first_imgSports events across the world are increasingly being affected by the spread of the virus.The clash between Juventus and title rivals Inter Milan is among five Serie A games that will be played behind closed doors this weekend because of the coronavirus outbreak in Italy.The Swiss government on Friday said it was suspending all events in the country involving more than 1,000 participants. All matches in the top flight will be postponed to a later date.In cycling, the UAE Tour was abandoned on Thursday after two Italian staff members of one of the teams taking part tested positive for the coronavirus.The virus has proliferated around the globe over the past week, emerging in every continent except Antarctica, prompting many governments and businesses to try to stop people travelling or gathering in crowded places.It has killed more than 2,800 people and infected over 83,000 worldwide — the vast majority in China — since it emerged apparently from an animal market in a central Chinese city in late December. Premier League club Newcastle United have introduced a handshake ban to protect against the spread of the coronavirus, manager Steve Bruce said on Friday.”There’s a ritual here that everybody shakes hands with everybody as soon as we see each other every morning — we’ve stopped that on the advice of the doctor,” Bruce said.”We are like everybody else. Thankfully, we’ve got a superb doctor here and he will keep us informed of what we have to do. Topics :center_img “We’re like everybody else, we’re glued to the TV for where it’s going to go next and let’s hope it doesn’t get any worse in this country.”Liverpool manager Jurgen Klopp said the club took the threat of the coronavirus seriously but there was no current advice not to shake hands at the club.”We don’t do some things that we maybe usually would do but that’s when the flu is going around it’s for us the same,” he told his pre-match press conference. “We cannot do anything different to that.”He added: “In the end nobody has told us yet that we don’t have to play football so as long as that doesn’t happen we will play football, which is a contact sport, not to forget.”last_img read more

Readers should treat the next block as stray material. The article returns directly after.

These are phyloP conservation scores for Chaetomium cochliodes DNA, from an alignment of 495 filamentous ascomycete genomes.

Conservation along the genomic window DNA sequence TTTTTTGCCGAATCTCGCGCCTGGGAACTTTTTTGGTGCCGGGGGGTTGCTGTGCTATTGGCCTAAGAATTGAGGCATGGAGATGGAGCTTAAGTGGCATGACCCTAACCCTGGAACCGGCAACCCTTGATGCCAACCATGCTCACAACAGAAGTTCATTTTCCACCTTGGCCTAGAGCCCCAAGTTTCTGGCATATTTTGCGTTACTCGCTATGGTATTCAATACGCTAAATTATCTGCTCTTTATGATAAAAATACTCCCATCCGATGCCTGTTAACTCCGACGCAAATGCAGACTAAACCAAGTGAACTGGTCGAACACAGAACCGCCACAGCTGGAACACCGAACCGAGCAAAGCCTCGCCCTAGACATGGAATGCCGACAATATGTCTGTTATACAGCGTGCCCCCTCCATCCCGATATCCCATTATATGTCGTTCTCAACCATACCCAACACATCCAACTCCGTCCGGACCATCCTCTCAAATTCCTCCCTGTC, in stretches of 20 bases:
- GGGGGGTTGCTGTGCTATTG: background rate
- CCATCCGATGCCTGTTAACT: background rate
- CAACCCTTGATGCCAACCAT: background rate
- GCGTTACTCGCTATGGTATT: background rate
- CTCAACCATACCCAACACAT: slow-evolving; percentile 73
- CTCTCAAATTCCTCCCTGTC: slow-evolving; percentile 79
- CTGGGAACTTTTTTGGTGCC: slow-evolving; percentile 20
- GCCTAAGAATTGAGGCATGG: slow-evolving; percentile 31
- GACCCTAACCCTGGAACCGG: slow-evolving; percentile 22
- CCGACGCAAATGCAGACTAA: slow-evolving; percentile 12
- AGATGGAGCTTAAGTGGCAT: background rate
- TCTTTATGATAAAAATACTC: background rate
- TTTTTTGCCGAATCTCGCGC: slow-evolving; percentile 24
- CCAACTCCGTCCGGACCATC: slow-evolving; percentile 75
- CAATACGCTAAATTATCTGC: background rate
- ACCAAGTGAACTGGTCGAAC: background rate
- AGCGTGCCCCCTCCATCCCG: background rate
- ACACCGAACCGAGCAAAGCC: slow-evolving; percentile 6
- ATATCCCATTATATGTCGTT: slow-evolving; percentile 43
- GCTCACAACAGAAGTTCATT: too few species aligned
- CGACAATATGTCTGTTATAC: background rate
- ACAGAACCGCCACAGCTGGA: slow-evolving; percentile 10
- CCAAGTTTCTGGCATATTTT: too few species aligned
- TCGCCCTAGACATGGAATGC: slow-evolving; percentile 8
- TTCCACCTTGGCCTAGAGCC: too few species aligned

PREMIUMGovt to cap growth of SOEs’ capex at 7 percent as focus shifts to profitability

first_imgFacebook Topics : Linkedin Google Indonesia SOE-Minister SOEs capex reduction profitability Mandiri-Outlook Muhammad-Ikhsan Log in with your social account Forgot Password ? The government will limit the increase of capital expenditure (capex) at state-owned enterprises (SOEs) to about 7 percent this year as part of an SOEs restructuring program, an advisor to the SOEs minister has said.Mohammad Ikhsan, an advisor to State-Owned Enterprises Minister Erick Thohir, said the growth of SOEs’ capex this year would be far lower than the average growth of 15 percent between 2012 and 2018.“In our new RPJMN [National Medium-Term Development Plan], the increase in capex for SOEs is limited to between 5 and 7 percent,” Muhammad said at the Mandiri Investasi Market Outlook presentation in Jakarta on March 5.SOEs nationwide are currently part of a restructuring program on improving profitability, as the increase in asset growth at SOEs is not proportional to their profit growth.Muhammad said the total assets of more than 140 SOEs almost … LOG INDon’t have an account? Register herelast_img read more